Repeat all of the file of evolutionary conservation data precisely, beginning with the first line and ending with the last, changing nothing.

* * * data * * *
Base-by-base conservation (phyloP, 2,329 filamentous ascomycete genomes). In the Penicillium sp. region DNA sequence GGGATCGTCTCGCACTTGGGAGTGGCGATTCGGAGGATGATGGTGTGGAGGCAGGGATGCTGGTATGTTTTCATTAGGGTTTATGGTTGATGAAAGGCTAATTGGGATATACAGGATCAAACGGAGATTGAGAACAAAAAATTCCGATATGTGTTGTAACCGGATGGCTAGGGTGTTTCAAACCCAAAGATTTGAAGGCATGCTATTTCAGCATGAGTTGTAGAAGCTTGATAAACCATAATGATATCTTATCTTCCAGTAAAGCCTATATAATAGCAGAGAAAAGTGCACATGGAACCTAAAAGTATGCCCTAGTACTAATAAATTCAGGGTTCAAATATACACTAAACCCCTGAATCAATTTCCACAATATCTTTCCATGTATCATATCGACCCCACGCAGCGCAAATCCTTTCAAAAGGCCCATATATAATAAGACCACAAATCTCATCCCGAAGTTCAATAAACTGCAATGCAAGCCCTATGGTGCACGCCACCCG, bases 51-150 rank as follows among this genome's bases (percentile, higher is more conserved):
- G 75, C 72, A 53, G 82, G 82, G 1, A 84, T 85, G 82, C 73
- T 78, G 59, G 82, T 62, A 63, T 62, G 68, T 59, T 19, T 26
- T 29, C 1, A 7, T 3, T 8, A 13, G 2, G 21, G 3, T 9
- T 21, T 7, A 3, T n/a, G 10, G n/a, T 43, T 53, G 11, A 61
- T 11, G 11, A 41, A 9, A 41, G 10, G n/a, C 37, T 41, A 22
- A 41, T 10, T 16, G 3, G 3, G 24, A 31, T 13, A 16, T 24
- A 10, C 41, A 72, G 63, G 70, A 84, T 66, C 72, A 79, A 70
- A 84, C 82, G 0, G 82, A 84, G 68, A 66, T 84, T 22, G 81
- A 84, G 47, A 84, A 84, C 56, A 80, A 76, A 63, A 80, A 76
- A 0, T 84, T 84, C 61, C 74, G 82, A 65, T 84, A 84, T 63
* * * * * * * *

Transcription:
Base-by-base conservation (phyloP, 2,329 filamentous ascomycete genomes). In the Penicillium sp. region DNA sequence GGGATCGTCTCGCACTTGGGAGTGGCGATTCGGAGGATGATGGTGTGGAGGCAGGGATGCTGGTATGTTTTCATTAGGGTTTATGGTTGATGAAAGGCTAATTGGGATATACAGGATCAAACGGAGATTGAGAACAAAAAATTCCGATATGTGTTGTAACCGGATGGCTAGGGTGTTTCAAACCCAAAGATTTGAAGGCATGCTATTTCAGCATGAGTTGTAGAAGCTTGATAAACCATAATGATATCTTATCTTCCAGTAAAGCCTATATAATAGCAGAGAAAAGTGCACATGGAACCTAAAAGTATGCCCTAGTACTAATAAATTCAGGGTTCAAATATACACTAAACCCCTGAATCAATTTCCACAATATCTTTCCATGTATCATATCGACCCCACGCAGCGCAAATCCTTTCAAAAGGCCCATATATAATAAGACCACAAATCTCATCCCGAAGTTCAATAAACTGCAATGCAAGCCCTATGGTGCACGCCACCCG, bases 51-150 rank as follows among this genome's bases (percentile, higher is more conserved):
- G 75, C 72, A 53, G 82, G 82, G 1, A 84, T 85, G 82, C 73
- T 78, G 59, G 82, T 62, A 63, T 62, G 68, T 59, T 19, T 26
- T 29, C 1, A 7, T 3, T 8, A 13, G 2, G 21, G 3, T 9
- T 21, T 7, A 3, T n/a, G 10, G n/a, T 43, T 53, G 11, A 61
- T 11, G 11, A 41, A 9, A 41, G 10, G n/a, C 37, T 41, A 22
- A 41, T 10, T 16, G 3, G 3, G 24, A 31, T 13, A 16, T 24
- A 10, C 41, A 72, G 63, G 70, A 84, T 66, C 72, A 79, A 70
- A 84, C 82, G 0, G 82, A 84, G 68, A 66, T 84, T 22, G 81
- A 84, G 47, A 84, A 84, C 56, A 80, A 76, A 63, A 80, A 76
- A 0, T 84, T 84, C 61, C 74, G 82, A 65, T 84, A 84, T 63